Viewing entries tagged
Analytics

Bitly + Twitter Has Driven 350,000 views to Youtube's JK Wedding

In less than a week, Youtube's hit video "JK Wedding Entrance Dance" has been viewed over seven million times (and nearly 1.5m times in the last 24 hours). So what does that look like on the real-time web? And how much traffic have Bit.ly and Twitter sent?

One of the reasons I love Bit.ly is because of its transparency and ability to deliver meaningful analytics. For a given URL, you can see a page's real time traffic, referrals and geographic usage (all of which originated with a Bitly URL).

350,000 of the JK Wedding's 7m views arrived from Bitly alone. That is 5% of the video's views.

jk-wedding-youtube Even as the video's virality slows down, that is still 25-50 clicks per minute:

jk-wedding-clicks-per-minute

And Twitter.com represented over half of the traffic. Facebook was only 20,000 visits (but the video of course can be embedded directly into Facebook - Bitly's normal use case on Facebook is through the Twitter app integration):

jk-wedding-referrals

Proof enough that this video was a viral hit: it collected 5,000+ Diggs and over 800 retweets on Tweetmeme... and that is from a Youtube embed off Youtube.com (outspokenmedia.com).

jk-wedding-digg

Bit.ly, Real-Time Analytics & Twitter as a Traffic Referral

Over a year ago, I wrote about the need for analytics for the real-time web (and the potential business model surrounding it): "Twitter and Friendfeed: Understanding Referral Traffic; Arriving at a Business Model".

Since then, the real-time web has exploded (thank you Facebook, Twitter, Google, etc)... and the need for deep data, filtering and search has only become more glaring (a notion made very clear in Twitter's internal documents and memos).

I have also written about Bitly and the role it can play in this ecosystem. Recently, I have started using Bitly's sidebar and data more actively (Clicks, Referrers, Locations and retweets). I love it. It's a glimpse of: - what discussions and posts are active and engaging - where the traffic and discussion is beginning (email, IM and desktop clients like Twitterific are primary drivers) - where the discussion is occurring (for the most active topics, it is more off my site than on it... fascinating) - Twitter's ecosystem (in the below example, Twitter.com accounts for only 6.5% of the direct clicks)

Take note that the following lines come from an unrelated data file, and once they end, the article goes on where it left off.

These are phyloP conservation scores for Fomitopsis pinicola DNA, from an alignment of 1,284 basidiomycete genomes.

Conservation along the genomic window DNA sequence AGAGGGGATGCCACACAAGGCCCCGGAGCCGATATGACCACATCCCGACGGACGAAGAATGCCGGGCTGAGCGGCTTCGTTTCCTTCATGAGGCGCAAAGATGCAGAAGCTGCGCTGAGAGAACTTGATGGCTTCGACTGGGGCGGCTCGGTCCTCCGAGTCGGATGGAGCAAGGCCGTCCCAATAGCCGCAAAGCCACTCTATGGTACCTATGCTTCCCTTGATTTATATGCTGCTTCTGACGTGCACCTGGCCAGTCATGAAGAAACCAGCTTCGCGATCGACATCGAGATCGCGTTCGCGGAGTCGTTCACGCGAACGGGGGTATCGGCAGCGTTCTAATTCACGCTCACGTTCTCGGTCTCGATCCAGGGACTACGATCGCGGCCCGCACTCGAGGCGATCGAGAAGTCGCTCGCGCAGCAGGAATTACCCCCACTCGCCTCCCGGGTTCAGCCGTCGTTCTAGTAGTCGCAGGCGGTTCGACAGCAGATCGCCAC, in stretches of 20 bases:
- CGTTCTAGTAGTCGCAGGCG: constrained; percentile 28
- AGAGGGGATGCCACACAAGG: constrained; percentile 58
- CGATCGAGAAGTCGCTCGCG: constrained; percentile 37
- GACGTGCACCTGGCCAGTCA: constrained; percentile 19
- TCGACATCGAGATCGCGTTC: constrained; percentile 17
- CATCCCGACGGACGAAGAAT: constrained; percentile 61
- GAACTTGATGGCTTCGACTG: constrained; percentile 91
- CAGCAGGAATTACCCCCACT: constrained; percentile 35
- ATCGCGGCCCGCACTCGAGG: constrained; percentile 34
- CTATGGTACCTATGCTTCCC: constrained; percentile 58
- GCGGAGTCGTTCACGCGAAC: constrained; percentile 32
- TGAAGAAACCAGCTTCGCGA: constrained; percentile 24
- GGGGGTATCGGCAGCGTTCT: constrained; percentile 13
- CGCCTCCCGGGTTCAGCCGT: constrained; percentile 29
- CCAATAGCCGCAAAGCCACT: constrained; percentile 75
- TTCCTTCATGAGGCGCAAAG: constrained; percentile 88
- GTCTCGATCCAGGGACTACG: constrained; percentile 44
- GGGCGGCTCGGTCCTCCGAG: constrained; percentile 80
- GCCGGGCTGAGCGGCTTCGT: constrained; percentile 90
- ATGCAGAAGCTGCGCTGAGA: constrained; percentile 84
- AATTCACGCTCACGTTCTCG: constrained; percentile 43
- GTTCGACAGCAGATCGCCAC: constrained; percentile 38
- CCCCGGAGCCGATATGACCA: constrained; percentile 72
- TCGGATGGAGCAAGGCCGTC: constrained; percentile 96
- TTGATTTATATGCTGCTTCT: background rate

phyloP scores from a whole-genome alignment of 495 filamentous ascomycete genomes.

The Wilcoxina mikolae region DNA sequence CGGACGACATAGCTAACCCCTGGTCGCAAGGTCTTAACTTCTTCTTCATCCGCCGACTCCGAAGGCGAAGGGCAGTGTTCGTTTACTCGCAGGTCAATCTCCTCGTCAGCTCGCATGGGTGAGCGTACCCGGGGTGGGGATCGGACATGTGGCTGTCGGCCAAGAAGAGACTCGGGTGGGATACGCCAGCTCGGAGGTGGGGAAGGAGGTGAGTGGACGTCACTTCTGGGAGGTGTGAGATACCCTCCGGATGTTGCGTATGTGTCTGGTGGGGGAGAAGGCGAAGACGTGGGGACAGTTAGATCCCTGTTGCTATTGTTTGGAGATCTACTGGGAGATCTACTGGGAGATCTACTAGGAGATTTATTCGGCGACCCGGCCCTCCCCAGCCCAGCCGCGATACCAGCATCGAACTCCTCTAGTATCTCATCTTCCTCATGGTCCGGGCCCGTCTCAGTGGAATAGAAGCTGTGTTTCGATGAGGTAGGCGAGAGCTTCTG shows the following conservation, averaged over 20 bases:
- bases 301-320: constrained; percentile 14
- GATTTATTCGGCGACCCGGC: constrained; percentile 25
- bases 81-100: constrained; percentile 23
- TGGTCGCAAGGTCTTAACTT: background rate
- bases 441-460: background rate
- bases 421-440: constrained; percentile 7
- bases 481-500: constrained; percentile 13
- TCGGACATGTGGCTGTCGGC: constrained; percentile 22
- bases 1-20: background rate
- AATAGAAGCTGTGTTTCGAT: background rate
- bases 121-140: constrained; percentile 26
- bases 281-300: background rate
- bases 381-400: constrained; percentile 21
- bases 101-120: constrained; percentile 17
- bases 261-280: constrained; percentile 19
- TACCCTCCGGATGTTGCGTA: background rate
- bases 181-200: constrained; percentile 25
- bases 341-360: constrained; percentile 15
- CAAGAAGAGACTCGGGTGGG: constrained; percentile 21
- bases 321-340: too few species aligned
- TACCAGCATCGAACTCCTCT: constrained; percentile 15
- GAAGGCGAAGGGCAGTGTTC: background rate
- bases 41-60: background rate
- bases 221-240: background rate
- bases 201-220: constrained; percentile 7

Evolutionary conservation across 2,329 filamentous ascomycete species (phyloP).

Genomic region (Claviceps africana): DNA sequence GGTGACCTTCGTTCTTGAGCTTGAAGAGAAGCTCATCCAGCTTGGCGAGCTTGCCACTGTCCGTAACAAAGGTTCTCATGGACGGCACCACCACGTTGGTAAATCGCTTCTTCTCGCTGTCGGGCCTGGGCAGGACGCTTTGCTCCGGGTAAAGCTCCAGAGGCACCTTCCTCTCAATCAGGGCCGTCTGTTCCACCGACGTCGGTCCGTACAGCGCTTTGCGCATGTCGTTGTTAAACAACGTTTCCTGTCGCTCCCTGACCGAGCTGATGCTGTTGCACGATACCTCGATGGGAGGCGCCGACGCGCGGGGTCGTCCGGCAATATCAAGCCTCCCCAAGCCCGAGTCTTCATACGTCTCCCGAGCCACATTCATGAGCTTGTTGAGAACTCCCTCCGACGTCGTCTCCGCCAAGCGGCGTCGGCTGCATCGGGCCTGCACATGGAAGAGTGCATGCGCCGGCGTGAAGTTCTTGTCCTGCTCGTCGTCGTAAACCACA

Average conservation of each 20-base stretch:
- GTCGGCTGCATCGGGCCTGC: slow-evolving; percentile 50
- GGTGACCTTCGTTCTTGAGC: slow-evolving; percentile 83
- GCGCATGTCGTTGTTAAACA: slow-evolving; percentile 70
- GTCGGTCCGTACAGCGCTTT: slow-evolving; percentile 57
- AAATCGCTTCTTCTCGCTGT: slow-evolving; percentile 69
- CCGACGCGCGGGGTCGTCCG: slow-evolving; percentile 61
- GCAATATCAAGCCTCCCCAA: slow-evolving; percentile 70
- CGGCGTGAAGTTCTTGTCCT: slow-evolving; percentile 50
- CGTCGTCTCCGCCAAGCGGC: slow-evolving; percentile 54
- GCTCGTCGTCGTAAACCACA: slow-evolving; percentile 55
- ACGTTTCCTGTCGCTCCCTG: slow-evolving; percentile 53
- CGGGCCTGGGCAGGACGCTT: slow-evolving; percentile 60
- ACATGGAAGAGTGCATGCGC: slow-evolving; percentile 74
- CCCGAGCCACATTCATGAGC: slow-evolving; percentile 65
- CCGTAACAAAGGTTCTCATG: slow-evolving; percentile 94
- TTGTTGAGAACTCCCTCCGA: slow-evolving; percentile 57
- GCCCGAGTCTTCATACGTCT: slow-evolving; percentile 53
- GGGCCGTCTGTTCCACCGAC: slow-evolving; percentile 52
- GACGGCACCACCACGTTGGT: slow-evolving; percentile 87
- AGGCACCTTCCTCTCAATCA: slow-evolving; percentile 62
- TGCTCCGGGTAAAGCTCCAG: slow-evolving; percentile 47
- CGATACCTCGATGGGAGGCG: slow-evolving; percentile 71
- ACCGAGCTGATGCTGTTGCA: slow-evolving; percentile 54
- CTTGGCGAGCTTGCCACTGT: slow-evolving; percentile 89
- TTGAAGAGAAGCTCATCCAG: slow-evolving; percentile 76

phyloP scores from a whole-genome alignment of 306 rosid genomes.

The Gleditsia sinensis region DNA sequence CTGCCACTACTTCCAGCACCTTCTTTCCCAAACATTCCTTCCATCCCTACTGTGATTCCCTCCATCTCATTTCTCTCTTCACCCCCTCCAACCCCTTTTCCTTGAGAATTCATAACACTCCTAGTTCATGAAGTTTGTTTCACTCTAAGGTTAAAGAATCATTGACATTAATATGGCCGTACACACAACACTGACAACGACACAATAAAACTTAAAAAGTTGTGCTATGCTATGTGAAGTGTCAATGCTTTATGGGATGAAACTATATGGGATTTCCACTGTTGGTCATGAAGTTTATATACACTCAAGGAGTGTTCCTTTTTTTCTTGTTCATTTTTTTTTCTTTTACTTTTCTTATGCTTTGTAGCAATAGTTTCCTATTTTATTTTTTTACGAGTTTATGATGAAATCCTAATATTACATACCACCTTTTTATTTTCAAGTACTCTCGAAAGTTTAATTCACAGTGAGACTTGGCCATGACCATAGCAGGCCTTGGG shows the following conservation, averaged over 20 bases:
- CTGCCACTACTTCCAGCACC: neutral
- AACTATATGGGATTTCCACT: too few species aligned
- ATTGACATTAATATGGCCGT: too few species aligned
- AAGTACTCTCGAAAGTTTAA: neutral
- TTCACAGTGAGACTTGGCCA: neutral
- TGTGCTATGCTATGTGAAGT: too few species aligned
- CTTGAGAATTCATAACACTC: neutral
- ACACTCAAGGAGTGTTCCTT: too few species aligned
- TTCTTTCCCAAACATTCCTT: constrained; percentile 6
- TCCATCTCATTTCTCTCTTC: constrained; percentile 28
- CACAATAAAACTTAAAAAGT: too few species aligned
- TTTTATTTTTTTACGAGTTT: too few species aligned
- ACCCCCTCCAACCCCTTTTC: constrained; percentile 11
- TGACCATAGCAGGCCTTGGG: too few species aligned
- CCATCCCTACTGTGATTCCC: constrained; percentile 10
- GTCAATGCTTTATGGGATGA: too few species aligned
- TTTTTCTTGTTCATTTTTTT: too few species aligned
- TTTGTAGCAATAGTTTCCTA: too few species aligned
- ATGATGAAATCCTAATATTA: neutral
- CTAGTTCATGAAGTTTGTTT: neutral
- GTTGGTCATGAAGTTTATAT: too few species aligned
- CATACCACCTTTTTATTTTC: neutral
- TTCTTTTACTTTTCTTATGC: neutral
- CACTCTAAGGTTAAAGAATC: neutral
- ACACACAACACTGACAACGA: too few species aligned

bitly-sidebar

bitly-data-analysis

Google Analytics New Front Door... Is Broken.

Google Analytics seems to have launched a rebranded, new front door. And it seems not to be working.

Clicking on the new "Access Analytics" button starts a several second process that results in a redirection error. Clicking on the "News" section links off to the Google Analytics Blog... which also doesn't work and results in an error: "The connection has timed out. The server at analytics.blogspot.com is taking too long to respond."

For a free product, downtime can (and should) be expected - but this going on 30 minutes now (at least). Maybe I should add to my list of 20 ways to fix Google Analytics?

Google's new homepage:

Google Analytics

... and what happens when you try to login:

Google Analytics Down

Update According to TechCrunch, GMail also is experiencing an outage... so this could very well be related and bigger than just Analytics.

Using Compete.com to 'Understand' Techmeme and Its Audience

If you’ve read this blog often enough, you’re aware that I’m a big fan of Quantcast. I’m also a fan of analytics software / providers and was excited to try out Compete’s new pay-per-usage analytics program. Compete now offers detailed data about websites or verticals – providing:

- Top Keywords, ranked by volume. - Site Share, percentage of all search referrals to a site via that keyword. - Keyword Engagement, index representing average amount of time spent after entering the site via that keyword. 100 represents that term resulted in the most time spent on the site. - Keyword Effectiveness, index that combines the total number of people referred by the keyword and the amount of time those people spent on the site. 100 represents the most effective term.

Conceptually, I love Compete’s model and would be willing to pay for usage… of course assuming that the data is accurate. I was skeptical at first considering that, unlike Quantcast and Google Analytics, Compete doesn’t have the most accurate form of data: embedded tracking on my site.

… My hypothesis was right. I pulled data on Techmeme and the results appeared fishy:

#1. Techmeme (12.4% site share, 100% keyword effectiveness)… obviously #2. Fred Wilson Venture (2.6%, 0.14%) #3. Techmeme Mesh (2.5%, 17.5%)… obvious again #4. New coach signature faye wedge shoes slides sandals (2.4%, 3.4%)… wtf? #5. Techmeme.com (0.9%, 3.8%)

Would you pay for data that accurately suggests that your branded keywords are effective? Even more problematic is that the unbranded keywords (what you really want) are clearly way off. Fred Wilson is thematically relevant, but shouldn’t be the #2 keyword by volume (or any other measure) - if it really is a blog, it would be TechCrunch (which represents 8% of Techmeme headlines). The below chart not only shows the bizarre variety of keywords, it shows the problem with including brand-related keywords within such data sets: they represent such a large portion of traffic that the it becomes impossible to compare the remaining data:

I obviously don’t have access to Techmeme’s logs, so just to validate that this data is troublesome, I ran the same report on my blog. The results were better (probably because I have less traffic and data to work with) – but still raised some serious questions. I’ve charted out the top queries below and, for the most part, am impressed with the keyword portfolio (except for bizarre entries like “Ryan Spahn” and “gorilla convict blog”, #3 and #8) - but the keyword volumes are way off.